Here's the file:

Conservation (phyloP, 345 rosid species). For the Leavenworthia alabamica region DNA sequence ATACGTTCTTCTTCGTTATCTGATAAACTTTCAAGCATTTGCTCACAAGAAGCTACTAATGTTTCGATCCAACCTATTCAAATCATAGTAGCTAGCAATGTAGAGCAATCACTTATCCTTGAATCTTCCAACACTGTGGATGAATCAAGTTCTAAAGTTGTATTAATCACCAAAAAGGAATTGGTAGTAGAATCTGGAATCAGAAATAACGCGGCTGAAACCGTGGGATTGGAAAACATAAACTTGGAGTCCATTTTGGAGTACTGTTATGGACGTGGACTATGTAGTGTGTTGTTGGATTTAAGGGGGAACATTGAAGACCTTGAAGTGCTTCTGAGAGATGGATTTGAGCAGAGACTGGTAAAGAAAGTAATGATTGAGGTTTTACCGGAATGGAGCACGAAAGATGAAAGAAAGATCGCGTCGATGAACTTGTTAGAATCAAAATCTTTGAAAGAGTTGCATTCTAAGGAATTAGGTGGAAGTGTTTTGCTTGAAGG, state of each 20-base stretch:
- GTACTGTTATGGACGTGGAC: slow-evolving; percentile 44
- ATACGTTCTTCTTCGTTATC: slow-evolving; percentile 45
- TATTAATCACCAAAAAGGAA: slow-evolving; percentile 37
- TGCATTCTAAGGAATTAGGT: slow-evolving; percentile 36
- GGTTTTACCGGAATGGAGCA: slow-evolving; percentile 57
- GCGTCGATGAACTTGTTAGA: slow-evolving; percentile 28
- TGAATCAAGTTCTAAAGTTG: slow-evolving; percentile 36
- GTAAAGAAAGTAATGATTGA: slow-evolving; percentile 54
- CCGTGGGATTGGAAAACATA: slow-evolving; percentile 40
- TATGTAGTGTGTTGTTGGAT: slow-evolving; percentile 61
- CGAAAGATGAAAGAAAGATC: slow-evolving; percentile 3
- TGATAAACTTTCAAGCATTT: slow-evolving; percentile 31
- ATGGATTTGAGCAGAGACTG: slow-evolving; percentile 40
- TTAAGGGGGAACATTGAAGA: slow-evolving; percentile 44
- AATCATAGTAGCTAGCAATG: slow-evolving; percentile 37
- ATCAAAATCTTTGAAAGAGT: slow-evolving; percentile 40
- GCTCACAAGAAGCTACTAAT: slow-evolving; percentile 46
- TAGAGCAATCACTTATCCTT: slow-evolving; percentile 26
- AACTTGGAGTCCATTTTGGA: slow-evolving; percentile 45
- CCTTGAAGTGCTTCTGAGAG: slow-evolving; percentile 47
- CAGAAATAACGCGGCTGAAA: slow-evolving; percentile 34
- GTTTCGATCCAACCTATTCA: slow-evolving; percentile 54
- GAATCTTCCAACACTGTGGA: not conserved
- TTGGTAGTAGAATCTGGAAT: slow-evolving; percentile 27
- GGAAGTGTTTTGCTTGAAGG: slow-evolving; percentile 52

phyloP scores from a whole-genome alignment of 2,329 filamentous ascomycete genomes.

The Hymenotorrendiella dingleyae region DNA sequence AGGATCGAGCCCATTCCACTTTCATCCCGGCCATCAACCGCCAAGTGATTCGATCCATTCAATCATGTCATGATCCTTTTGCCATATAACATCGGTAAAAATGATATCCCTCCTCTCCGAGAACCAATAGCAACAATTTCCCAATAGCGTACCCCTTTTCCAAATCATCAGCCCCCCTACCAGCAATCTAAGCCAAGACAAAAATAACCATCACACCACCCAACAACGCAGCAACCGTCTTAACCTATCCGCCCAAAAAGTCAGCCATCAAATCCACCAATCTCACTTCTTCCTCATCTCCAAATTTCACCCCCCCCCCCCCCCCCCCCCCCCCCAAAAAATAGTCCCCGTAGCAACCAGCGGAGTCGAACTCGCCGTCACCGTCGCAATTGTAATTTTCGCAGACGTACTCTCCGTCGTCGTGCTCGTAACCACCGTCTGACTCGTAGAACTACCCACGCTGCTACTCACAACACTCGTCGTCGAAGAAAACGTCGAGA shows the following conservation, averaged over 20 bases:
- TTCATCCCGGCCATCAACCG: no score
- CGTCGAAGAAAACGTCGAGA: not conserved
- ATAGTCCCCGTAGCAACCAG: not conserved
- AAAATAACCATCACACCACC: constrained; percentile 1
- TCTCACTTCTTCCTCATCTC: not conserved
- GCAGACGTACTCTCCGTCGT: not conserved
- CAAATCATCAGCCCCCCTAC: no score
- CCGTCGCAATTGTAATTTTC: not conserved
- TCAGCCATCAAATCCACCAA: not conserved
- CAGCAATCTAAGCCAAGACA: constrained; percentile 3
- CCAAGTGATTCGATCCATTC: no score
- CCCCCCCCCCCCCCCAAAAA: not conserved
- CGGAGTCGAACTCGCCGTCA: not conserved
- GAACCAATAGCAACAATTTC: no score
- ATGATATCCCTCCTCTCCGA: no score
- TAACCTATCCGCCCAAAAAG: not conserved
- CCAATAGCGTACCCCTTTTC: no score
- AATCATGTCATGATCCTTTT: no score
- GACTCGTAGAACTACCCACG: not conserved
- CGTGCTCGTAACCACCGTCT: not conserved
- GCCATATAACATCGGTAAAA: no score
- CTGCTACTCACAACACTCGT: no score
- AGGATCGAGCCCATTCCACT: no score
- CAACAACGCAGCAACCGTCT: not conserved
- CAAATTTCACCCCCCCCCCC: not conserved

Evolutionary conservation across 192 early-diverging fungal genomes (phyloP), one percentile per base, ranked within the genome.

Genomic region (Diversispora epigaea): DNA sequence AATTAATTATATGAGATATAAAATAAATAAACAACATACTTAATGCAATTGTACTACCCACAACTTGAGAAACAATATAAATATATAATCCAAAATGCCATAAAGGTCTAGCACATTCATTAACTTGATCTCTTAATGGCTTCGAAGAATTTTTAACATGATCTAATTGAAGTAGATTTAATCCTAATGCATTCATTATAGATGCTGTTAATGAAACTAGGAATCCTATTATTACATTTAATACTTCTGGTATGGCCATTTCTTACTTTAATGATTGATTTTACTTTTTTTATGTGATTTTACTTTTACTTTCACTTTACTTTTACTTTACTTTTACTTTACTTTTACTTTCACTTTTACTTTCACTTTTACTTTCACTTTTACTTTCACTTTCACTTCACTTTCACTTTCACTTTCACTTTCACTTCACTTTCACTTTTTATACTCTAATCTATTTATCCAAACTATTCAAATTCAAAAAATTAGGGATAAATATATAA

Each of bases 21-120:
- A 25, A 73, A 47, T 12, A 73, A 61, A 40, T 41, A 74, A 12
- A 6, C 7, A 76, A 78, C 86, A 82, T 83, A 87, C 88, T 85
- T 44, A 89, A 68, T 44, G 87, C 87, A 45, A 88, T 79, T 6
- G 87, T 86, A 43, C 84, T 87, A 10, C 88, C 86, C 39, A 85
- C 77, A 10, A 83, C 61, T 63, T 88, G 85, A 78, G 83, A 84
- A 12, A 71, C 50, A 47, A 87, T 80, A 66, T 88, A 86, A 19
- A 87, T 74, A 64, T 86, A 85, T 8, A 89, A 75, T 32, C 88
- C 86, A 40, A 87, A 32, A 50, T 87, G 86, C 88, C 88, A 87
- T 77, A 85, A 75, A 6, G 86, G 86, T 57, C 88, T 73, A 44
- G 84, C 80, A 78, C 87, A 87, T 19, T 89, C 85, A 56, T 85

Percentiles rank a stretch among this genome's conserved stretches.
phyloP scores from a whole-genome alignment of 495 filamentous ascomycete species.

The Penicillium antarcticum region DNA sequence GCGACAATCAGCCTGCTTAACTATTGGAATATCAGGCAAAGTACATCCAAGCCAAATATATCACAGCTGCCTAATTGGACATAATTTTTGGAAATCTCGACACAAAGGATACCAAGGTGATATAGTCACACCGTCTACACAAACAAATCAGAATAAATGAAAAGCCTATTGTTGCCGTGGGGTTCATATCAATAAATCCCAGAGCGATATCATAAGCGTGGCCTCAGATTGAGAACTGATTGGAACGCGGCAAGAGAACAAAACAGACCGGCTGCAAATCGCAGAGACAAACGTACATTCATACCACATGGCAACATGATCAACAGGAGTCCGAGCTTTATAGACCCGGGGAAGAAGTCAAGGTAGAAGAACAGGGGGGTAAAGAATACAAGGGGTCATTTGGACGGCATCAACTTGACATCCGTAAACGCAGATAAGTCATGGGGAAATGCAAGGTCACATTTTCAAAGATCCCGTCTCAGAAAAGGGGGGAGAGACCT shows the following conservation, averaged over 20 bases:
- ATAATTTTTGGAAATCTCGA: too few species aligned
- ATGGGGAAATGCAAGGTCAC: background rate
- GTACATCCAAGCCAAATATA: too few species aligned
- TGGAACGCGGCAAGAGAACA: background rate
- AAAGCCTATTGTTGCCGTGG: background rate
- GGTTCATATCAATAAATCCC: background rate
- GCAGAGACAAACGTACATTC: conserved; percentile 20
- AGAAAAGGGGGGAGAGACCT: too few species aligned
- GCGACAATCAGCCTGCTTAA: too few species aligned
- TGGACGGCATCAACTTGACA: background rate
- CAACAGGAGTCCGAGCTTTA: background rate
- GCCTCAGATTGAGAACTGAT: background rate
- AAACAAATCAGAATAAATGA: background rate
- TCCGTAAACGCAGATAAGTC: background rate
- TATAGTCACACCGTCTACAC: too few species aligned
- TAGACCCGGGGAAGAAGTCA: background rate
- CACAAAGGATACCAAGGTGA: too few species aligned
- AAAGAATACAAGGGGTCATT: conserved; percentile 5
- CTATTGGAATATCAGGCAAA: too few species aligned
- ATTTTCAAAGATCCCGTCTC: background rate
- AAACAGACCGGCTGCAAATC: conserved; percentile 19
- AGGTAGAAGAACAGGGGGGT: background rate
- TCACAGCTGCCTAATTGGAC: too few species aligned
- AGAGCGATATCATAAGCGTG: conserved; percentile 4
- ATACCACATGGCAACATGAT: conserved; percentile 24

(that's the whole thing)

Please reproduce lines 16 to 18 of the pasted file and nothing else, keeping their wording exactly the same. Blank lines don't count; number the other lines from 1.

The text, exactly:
- AATCATAGTAGCTAGCAATG: slow-evolving; percentile 37
- ATCAAAATCTTTGAAAGAGT: slow-evolving; percentile 40
- GCTCACAAGAAGCTACTAAT: slow-evolving; percentile 46